Fires on the mountain
Things got hot for Butte County firefighters Monday night (June 5), when a total of 14 fires broke out between 11 p.m. and 2 a.m. in the Table Mountain and Yankee Hill areas. The first was a grass fire near Oroville, and the next eight were grass fires along Cherokee Road between the railroad tracks and the top of Table Mountain. All the fires were small and easily contained. The next wave of fires was located in the Yankee Hill area. Three were set in abandoned cars, one was a trash fire, and the last was a grass fire that covered two acres. Firebugs are suspected, and three investigators who worked all night were back in the area Tuesday morning looking for clues.
A dam fine stamp
At a time when people can make their own damn stamps and mail letters with them, a dam stamp with a local landmark on it may be no big deal. Then again, Oroville Dam is a big deal, at 770 feet the tallest dam in the country and a fitting candidate for a new series of stamps called “Wonders of America: Land of Superlatives.” The U.S. Postal Service recently released such a stamp (pictured here), and you can get it—or at least order it—at your local post office.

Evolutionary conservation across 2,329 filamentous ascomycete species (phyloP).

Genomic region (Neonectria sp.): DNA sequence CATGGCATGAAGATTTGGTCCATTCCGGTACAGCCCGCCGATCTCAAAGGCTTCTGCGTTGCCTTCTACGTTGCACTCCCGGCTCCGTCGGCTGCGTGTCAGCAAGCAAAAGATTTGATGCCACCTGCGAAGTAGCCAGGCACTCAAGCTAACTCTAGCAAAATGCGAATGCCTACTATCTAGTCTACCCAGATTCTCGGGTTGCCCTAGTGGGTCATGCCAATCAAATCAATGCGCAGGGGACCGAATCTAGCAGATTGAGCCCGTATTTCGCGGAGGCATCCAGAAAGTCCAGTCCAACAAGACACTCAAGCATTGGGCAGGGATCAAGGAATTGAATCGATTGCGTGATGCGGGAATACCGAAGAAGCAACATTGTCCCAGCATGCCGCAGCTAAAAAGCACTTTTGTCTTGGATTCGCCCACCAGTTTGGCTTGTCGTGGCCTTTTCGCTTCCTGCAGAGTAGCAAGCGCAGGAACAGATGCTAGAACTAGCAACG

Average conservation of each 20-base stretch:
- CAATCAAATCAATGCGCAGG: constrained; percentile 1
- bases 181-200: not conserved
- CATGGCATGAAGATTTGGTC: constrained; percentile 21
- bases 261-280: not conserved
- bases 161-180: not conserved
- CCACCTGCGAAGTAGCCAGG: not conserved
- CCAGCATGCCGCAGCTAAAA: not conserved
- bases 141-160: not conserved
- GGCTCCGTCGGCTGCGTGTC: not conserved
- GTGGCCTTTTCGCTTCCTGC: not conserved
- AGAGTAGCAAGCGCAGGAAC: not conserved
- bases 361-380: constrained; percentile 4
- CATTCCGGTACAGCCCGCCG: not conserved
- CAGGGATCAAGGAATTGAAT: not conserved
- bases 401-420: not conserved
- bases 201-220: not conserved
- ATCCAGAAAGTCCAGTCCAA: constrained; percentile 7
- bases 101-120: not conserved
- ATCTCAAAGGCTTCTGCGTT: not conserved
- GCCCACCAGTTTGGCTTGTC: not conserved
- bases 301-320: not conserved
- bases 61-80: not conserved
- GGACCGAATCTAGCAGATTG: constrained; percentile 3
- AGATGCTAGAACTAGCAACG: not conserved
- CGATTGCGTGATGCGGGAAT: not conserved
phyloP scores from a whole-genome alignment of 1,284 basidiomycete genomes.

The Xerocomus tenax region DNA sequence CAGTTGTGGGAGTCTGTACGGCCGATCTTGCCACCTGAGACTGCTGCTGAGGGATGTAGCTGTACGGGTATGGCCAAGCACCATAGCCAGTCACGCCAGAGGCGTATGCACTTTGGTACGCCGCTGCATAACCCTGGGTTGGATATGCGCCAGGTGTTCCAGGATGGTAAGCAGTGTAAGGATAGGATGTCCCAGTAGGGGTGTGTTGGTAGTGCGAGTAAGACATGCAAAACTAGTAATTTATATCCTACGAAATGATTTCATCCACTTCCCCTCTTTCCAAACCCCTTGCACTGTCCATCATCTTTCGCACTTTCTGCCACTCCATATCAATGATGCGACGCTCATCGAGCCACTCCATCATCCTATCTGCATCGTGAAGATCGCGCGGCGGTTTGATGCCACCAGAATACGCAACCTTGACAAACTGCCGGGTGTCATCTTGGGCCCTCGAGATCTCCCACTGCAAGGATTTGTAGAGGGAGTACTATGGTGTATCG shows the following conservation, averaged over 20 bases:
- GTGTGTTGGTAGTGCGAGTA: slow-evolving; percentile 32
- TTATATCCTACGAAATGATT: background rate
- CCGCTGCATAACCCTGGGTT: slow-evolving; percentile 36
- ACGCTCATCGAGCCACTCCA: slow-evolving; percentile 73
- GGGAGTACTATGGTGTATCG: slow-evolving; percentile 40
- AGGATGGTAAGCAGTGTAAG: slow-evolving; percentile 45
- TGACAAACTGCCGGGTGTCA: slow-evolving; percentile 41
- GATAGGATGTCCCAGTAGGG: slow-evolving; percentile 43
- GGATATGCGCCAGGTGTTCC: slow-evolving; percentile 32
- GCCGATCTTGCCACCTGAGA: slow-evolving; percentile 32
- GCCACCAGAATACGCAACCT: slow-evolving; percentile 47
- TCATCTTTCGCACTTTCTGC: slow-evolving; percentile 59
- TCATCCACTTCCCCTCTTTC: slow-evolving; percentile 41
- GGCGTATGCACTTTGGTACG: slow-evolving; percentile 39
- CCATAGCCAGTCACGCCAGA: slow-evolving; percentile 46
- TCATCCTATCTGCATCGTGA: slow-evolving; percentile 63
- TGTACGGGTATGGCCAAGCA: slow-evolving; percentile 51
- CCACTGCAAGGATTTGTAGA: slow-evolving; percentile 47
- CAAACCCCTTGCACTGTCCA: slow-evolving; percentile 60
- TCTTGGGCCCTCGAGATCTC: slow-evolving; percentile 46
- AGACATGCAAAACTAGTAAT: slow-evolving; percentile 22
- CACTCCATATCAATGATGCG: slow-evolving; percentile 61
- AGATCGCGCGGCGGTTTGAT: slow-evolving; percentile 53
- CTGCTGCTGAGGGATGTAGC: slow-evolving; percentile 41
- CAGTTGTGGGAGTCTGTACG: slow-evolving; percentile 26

City spends your money
The Chico City Council met in an all-day budget session Tuesday (June 6), which means it decided how to spend a bunch of money. For one thing, it gave initial approval to create a new police special operations unit—and hire five officers and a community services officer—to cover downtown and the university area. It also unanimously approved a number of redevelopment-area allocations, including $14 million in yet-to-be-identified neighborhood improvements, $5.2 million to upgrade East Eighth Street, $1.1 million to widen Highway 32 in east Chico and $195,000 for new fire hydrants. The council split 4-3 along liberal-conservative lines, however, on further RDA allocations, with Andy Holcombe, Ann Schwab, Maureen Kirk and Mayor Scott Gruendl voting in favor of spending a total of $2.6 million on various park improvements and Dan Herbert, Larry Wahl and Steve Bertagna dissenting. Final budget approval will take place June 20.
Valley Oak does silver
Valley Oak Children’s Services is celebrating its 25th anniversary this month as a friend to child care providers and parents in Butte and Glenn counties. VOCS helps parents receive free, state-supported child care and providers get licensed and create safe, healthy environments. The organization also helps find child-care environments for children with disabilities and behavioral problems and advocates state-supported child care to legislators in Sacramento. VOCS’s Child Care Food Program pays for nutritious meals for children in state-supported child care centers in Butte, Glenn and Sutter counties.
“We want to make sure child care is an economically viable career,” VOCS Executive Director Karen Marlatt said.